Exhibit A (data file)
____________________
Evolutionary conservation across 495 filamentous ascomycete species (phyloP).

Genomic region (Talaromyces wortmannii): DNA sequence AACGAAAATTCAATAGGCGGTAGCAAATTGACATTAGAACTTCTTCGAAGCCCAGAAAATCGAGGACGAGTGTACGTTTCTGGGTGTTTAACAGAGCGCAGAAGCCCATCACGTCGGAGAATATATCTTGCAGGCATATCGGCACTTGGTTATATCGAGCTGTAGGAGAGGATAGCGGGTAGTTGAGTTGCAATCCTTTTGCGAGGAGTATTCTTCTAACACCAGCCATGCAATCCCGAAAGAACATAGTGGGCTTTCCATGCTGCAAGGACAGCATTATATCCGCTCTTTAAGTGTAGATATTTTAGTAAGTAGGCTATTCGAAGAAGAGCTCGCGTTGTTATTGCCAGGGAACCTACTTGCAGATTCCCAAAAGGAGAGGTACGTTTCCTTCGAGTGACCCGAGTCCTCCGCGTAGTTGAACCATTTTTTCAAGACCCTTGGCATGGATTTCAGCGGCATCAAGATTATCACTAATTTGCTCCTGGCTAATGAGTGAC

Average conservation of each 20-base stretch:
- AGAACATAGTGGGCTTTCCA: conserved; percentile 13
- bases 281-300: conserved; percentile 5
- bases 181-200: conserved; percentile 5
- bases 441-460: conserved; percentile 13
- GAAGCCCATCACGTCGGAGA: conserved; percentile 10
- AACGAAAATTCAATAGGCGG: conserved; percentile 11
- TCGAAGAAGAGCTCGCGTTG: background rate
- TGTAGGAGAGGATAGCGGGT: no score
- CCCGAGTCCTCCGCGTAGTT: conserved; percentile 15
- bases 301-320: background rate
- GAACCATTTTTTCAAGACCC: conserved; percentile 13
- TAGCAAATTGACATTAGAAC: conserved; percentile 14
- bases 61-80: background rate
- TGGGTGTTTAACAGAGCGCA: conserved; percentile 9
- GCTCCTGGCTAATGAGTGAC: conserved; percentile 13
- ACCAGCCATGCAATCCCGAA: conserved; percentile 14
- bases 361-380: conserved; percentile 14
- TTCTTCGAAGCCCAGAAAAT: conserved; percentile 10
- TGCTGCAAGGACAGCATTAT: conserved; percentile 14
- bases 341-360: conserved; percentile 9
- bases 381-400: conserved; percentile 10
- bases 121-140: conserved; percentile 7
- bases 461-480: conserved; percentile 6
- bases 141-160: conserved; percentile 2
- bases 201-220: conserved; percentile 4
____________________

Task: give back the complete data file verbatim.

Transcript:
Evolutionary conservation across 495 filamentous ascomycete species (phyloP).

Genomic region (Talaromyces wortmannii): DNA sequence AACGAAAATTCAATAGGCGGTAGCAAATTGACATTAGAACTTCTTCGAAGCCCAGAAAATCGAGGACGAGTGTACGTTTCTGGGTGTTTAACAGAGCGCAGAAGCCCATCACGTCGGAGAATATATCTTGCAGGCATATCGGCACTTGGTTATATCGAGCTGTAGGAGAGGATAGCGGGTAGTTGAGTTGCAATCCTTTTGCGAGGAGTATTCTTCTAACACCAGCCATGCAATCCCGAAAGAACATAGTGGGCTTTCCATGCTGCAAGGACAGCATTATATCCGCTCTTTAAGTGTAGATATTTTAGTAAGTAGGCTATTCGAAGAAGAGCTCGCGTTGTTATTGCCAGGGAACCTACTTGCAGATTCCCAAAAGGAGAGGTACGTTTCCTTCGAGTGACCCGAGTCCTCCGCGTAGTTGAACCATTTTTTCAAGACCCTTGGCATGGATTTCAGCGGCATCAAGATTATCACTAATTTGCTCCTGGCTAATGAGTGAC

Average conservation of each 20-base stretch:
- AGAACATAGTGGGCTTTCCA: conserved; percentile 13
- bases 281-300: conserved; percentile 5
- bases 181-200: conserved; percentile 5
- bases 441-460: conserved; percentile 13
- GAAGCCCATCACGTCGGAGA: conserved; percentile 10
- AACGAAAATTCAATAGGCGG: conserved; percentile 11
- TCGAAGAAGAGCTCGCGTTG: background rate
- TGTAGGAGAGGATAGCGGGT: no score
- CCCGAGTCCTCCGCGTAGTT: conserved; percentile 15
- bases 301-320: background rate
- GAACCATTTTTTCAAGACCC: conserved; percentile 13
- TAGCAAATTGACATTAGAAC: conserved; percentile 14
- bases 61-80: background rate
- TGGGTGTTTAACAGAGCGCA: conserved; percentile 9
- GCTCCTGGCTAATGAGTGAC: conserved; percentile 13
- ACCAGCCATGCAATCCCGAA: conserved; percentile 14
- bases 361-380: conserved; percentile 14
- TTCTTCGAAGCCCAGAAAAT: conserved; percentile 10
- TGCTGCAAGGACAGCATTAT: conserved; percentile 14
- bases 341-360: conserved; percentile 9
- bases 381-400: conserved; percentile 10
- bases 121-140: conserved; percentile 7
- bases 461-480: conserved; percentile 6
- bases 141-160: conserved; percentile 2
- bases 201-220: conserved; percentile 4